I get this question a lot. How do I write a stand-up comedy act? What’s the best way to start?
That’s a typical dilemma in comedy, isn’t it? Just getting started writing.
The big problem actually arises when people try to write something funny. I know that sounds weird, but it’s true. People have a skewed concept of writing funny.
A lot of times when people try to write funny, they wind up with something zany, whacky or implausible. What they should be shooting for is plausible but unexpected.
Now, I don’t know if there is a “best” way to start, but in nearly 30 years on the road and 8 years writing for the Tonight Show and others, I’ve learned a few things about getting started writing comedy for television and writing for my own stand-up act. So I will share some of my techniques for getting started.
Please note that this is by no means the ONLY way to get started, but it one way I’ve used successfully through the years.
This is also part of a concept I learned from one of the best, George Carlin. Carlin said, “I know with 98 percent accuracy that a joke is going to be funny before I step on stage.” I said, “How do you know that?” He said, “Because it contains all the elements a joke needs to be funny.”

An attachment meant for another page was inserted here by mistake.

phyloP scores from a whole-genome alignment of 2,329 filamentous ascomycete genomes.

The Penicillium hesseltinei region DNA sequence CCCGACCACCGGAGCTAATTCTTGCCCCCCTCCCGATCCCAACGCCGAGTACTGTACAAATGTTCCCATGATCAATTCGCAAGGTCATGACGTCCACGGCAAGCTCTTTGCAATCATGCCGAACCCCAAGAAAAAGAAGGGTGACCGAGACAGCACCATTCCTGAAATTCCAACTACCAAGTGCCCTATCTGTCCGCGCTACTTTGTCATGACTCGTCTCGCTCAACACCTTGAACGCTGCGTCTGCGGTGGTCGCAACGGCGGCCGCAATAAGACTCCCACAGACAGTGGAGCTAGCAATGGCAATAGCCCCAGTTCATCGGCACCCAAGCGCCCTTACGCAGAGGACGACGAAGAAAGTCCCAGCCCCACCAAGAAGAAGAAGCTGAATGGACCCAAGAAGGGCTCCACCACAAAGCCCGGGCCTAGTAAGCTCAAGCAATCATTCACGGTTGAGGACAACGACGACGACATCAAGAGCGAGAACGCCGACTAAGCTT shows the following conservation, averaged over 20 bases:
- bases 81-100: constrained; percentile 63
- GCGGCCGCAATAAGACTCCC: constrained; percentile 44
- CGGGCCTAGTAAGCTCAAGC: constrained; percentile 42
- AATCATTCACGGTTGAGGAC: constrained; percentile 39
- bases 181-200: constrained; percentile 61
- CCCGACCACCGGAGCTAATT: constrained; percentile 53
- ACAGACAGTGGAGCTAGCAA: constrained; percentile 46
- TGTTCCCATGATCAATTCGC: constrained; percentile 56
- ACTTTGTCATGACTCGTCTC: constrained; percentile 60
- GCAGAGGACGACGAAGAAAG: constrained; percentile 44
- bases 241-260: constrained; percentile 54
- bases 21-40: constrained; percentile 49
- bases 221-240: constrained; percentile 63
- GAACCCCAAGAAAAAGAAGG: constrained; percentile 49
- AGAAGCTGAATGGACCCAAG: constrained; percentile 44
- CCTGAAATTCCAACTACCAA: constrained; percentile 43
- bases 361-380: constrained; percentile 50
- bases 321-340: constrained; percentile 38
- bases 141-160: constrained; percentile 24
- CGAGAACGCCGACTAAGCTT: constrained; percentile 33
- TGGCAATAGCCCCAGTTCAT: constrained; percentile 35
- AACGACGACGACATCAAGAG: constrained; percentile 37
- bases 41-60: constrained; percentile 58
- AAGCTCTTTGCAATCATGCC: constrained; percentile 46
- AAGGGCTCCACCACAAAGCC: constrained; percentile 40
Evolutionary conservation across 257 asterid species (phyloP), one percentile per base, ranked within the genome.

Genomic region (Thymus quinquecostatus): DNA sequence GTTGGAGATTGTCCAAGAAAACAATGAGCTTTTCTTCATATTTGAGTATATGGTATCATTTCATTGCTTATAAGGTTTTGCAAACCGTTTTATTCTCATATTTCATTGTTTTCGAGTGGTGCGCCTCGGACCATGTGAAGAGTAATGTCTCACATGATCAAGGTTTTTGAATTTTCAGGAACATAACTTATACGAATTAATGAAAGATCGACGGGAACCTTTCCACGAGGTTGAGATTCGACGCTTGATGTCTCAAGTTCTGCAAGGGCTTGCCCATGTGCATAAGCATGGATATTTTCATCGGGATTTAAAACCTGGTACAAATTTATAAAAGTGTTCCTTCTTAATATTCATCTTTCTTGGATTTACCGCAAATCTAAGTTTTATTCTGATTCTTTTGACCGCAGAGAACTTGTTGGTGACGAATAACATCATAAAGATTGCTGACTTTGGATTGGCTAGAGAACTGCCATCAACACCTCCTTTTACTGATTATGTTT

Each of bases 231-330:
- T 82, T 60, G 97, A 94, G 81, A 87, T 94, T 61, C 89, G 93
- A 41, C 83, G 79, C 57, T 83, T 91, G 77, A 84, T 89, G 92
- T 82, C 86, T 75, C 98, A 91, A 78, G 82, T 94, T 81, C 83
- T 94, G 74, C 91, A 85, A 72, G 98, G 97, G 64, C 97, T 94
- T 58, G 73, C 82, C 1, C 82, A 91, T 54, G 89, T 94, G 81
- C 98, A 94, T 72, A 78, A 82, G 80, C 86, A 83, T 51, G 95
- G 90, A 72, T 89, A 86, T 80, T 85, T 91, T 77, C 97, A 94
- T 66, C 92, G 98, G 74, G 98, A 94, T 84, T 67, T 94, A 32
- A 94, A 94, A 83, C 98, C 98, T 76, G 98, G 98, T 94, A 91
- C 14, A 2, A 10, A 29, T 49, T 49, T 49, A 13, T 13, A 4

So when I write, I use those elements.
There are two primary ways you can write comedy. Internally and externally.
Internal is personal. It’s about you. External is not about you but everything outside of you.
For this article, I’m going to talk about the internal.
First I write down 50 facts about me.
I don’t prejudge the facts, I just write them down. They include who I am, where I’m from, my heritage (lineage), my parents, family, religion, politics, relationship status, my idiosyncrasies, flaws, failures, etc.
The facts also include what I’ve been doing the last few weeks, days, hours.
The general idea is that a comedian should be able to take any logical grouping of words and turn it funny using structure.
Applying Comedy Structure
Once I have the facts down on the page, I take each one and apply comedy structure by asking 3 questions:
- Is there a double-entendre play? (Is there a word that has an implied meaning that I can turn into a comedic meaning using cynicism, sexuality, or sarcasm)
- Reverse: Is there something assumed in the statement that I can shatter. Can I take the expected outcome and flip it at the last second.
- Incongruity: Are there two or more dissimilar ideas that I can turn into a joke using association or juxtaposition. (most common technique used in comedy; incongruity).
This is the simplified approach using 3 major comedy structures of Double-Entendre, Reverse and Incongruity.